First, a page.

3-D bioprinting is a form of rapid prototyping adapted to the tissue engineering industry. Printers assemble tissues from ink containing cells and supporting materials of various types. Given a suitable recipe, the result is a functional tissue quite close to the real thing in structure and function. The interesting part of this open access paper is not that the team bioprinted small-scale model hearts as their proof of concept, given that these are not fully functional heart tissues capable of the electrical coordination required to exhibit a heart beat, and nor is it that they used materials personalized to a specific patient. Rather, it is that they demonstrate the ability to bioprint networks of small blood vessels sufficient to support the interior cells of a thick tissue.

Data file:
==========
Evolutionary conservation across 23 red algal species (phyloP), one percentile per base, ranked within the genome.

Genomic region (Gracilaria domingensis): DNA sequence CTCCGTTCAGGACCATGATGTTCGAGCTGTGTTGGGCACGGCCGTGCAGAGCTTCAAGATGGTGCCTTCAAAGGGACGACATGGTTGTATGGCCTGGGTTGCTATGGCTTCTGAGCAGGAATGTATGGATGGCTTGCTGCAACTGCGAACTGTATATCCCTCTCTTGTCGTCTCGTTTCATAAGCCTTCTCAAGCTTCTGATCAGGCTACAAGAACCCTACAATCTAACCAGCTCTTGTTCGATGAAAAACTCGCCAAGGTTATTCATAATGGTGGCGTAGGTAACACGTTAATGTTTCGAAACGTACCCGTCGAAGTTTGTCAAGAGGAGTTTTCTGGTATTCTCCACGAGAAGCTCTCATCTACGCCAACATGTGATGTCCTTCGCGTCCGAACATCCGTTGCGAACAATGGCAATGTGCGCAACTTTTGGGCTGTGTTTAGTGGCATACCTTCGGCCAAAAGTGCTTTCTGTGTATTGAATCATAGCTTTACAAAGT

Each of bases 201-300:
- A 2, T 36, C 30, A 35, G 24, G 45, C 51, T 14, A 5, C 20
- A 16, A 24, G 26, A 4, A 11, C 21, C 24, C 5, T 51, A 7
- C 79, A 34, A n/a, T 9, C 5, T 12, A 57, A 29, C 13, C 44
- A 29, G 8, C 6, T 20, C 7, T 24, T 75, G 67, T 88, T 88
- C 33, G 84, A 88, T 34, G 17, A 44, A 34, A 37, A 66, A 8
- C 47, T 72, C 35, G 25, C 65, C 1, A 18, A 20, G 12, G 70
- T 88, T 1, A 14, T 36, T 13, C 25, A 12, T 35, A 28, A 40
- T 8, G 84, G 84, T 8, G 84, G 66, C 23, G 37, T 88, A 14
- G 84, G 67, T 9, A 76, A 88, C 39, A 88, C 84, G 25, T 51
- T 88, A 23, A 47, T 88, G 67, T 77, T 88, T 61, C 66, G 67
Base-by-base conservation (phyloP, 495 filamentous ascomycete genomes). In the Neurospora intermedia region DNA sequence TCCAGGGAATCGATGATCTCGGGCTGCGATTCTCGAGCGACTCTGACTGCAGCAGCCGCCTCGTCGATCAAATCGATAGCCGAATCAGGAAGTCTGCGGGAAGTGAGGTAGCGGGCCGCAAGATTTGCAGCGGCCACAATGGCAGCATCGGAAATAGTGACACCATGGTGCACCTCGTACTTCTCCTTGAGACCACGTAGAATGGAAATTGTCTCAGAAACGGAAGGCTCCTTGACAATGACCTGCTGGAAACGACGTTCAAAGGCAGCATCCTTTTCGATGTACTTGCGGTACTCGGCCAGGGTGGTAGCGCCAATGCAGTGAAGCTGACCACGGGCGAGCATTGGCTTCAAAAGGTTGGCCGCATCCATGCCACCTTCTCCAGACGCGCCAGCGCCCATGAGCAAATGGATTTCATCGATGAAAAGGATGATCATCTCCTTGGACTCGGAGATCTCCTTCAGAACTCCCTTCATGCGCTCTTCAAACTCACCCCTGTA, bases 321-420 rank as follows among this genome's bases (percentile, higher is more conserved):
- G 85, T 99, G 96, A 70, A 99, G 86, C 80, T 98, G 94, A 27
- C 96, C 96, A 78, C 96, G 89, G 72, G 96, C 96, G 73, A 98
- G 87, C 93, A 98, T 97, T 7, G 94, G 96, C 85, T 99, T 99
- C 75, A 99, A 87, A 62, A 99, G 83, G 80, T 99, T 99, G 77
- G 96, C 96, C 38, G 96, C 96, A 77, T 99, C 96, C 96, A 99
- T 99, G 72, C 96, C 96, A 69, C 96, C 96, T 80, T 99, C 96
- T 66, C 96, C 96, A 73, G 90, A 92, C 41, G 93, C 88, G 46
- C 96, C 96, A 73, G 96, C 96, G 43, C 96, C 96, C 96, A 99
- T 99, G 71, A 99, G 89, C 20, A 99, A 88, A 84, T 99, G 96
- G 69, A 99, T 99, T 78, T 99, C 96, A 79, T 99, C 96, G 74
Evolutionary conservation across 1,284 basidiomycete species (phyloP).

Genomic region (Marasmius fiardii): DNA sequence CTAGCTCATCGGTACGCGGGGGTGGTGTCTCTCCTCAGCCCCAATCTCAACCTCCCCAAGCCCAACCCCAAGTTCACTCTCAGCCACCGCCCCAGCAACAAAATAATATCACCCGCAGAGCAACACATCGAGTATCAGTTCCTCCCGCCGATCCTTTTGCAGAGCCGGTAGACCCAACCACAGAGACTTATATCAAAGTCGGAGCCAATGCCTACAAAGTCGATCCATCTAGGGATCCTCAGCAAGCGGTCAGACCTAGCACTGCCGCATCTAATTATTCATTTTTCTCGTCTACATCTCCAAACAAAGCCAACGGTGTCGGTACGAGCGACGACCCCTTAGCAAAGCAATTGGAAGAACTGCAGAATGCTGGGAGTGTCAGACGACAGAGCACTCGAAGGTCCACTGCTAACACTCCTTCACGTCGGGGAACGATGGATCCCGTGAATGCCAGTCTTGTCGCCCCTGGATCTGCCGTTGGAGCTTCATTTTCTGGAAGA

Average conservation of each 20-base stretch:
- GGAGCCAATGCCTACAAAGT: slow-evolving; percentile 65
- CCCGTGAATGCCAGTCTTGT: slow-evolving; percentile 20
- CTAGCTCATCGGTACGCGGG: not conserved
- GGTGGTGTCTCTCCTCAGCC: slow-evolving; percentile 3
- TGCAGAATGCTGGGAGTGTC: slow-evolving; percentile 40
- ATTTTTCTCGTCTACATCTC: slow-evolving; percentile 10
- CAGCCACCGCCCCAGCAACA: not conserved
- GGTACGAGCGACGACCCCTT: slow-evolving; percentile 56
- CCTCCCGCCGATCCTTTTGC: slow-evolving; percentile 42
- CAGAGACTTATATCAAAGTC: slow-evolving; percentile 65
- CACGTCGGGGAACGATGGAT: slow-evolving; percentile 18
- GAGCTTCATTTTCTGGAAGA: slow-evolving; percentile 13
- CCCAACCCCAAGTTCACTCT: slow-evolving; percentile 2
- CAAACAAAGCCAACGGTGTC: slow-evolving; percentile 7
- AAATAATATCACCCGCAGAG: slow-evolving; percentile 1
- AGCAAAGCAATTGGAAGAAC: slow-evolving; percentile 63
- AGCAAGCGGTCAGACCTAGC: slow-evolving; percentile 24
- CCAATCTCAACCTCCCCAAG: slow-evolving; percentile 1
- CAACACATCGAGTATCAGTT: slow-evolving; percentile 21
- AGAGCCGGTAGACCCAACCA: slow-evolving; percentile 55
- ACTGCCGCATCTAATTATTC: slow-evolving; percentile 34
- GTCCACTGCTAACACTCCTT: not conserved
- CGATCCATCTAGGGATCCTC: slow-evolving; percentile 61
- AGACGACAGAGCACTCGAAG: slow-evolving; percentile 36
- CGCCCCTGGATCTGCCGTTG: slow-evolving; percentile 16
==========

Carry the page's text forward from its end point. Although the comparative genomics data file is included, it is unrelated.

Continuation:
This is an important advance, even given that it is not the full microvascular networks of capillaries found in natural tissue. This matter of blood vessels is a major challenge in the tissue engineering community. Cells need a supply of blood in order to survive, and that supply must be carried by blood vessels for any distance much over a millimeter. Finding a reliable way to incorporate blood vessel networks into